The Origins of Totalitarianism Key Idea #4: Up to and following WWI, more and more people joined the “classless masses,” ideal subjects for totalitarianism.

As a result of the nation-state’s instability, an increasing number of people were losing their places in society at the start of the twentieth century.

Political parties represented the interests of the upper and middle classes, and there was a growing number of poor, disenfranchised people in Europe who felt unrepresented by any political party. They became known as the classless masses, and their numbers only increased after the widespread destruction of World War I.

Following the war, even the elite took sides with the masses by leaving behind any liberal ideas of free-thinking tolerance and embracing the idea of tearing down the establishment and status quo.

Being isolated and angry individuals, those who made up the classless masses got easily swept up in the totalitarian movements that grew in the wake of WWI. As the author puts it, these people were “atomised,” meaning they were isolated and lost any social or community-minded perspective. Their concerns were purely self-interested. This made them vulnerable to being taken in by the pan-nationalist movements, which were not beholden to any nation or class, yet provided them with a sense of meaning and belonging.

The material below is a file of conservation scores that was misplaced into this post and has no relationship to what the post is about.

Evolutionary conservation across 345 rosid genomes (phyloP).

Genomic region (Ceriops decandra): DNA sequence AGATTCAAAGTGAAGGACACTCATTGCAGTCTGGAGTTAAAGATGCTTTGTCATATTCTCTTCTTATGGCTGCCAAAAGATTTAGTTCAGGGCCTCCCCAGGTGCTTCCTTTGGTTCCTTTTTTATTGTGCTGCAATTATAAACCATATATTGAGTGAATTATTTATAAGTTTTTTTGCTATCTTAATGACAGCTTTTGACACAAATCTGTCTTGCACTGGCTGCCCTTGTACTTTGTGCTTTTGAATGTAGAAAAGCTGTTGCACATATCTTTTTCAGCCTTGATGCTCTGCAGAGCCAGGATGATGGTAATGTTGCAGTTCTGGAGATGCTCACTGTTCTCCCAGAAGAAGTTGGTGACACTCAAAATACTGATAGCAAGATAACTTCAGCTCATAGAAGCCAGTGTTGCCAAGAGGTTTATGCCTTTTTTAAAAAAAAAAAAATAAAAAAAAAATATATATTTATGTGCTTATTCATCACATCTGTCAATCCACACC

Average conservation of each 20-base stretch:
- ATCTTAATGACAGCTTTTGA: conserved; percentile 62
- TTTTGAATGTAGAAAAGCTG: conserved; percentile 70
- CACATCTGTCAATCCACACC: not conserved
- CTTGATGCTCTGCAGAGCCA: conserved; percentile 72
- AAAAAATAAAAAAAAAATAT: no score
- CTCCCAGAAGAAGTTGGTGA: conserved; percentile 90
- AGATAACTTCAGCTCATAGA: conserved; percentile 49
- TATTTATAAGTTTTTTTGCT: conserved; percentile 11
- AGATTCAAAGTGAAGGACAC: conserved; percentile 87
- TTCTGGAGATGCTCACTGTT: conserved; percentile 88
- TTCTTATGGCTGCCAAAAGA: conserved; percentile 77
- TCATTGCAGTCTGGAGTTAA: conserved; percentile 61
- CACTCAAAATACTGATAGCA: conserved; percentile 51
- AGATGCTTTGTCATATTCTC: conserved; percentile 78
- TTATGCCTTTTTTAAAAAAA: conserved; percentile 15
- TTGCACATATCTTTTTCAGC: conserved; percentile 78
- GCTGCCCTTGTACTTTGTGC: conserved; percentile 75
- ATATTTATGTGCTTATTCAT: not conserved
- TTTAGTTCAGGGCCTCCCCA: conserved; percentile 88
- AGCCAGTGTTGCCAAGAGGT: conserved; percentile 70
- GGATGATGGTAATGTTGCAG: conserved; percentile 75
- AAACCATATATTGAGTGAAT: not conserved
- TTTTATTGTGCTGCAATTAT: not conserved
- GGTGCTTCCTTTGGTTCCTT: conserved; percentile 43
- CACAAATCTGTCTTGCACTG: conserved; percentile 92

The next step for the pan-nationalist movements was totalitarianism, as they used the masses to reveal a fatal flaw in democratic systems.

Those still involved in the politics of democracy made the big mistake of believing the masses to be inconsequential. As far as they were concerned, these populists were incapable of making a difference, since most of them didn’t vote in elections, even if they had the right to do so. But it wouldn’t be long before this belief was proven dreadfully wrong.

Remarkably, the leaders of the totalitarian movements in Europe got the masses so engaged that they became voters, and allowed these leaders to gain enough political power to demolish the democratic process and eliminate the chance of any new political rivals.

It’s important to recognize the real flaw that led to this development: totalitarianism is given an open invitation to assume power when democracy fails to represent the majority of the people truly. So, when the majority of the population feels disenfranchised and isn’t politically engaged enough to vote, don’t be surprised if someone takes advantage of this and makes his voice heard in order to bring revolutionary change.

The Origins of Totalitarianism Key Idea #5: The masses were now ready to be indoctrinated by totalitarian propaganda.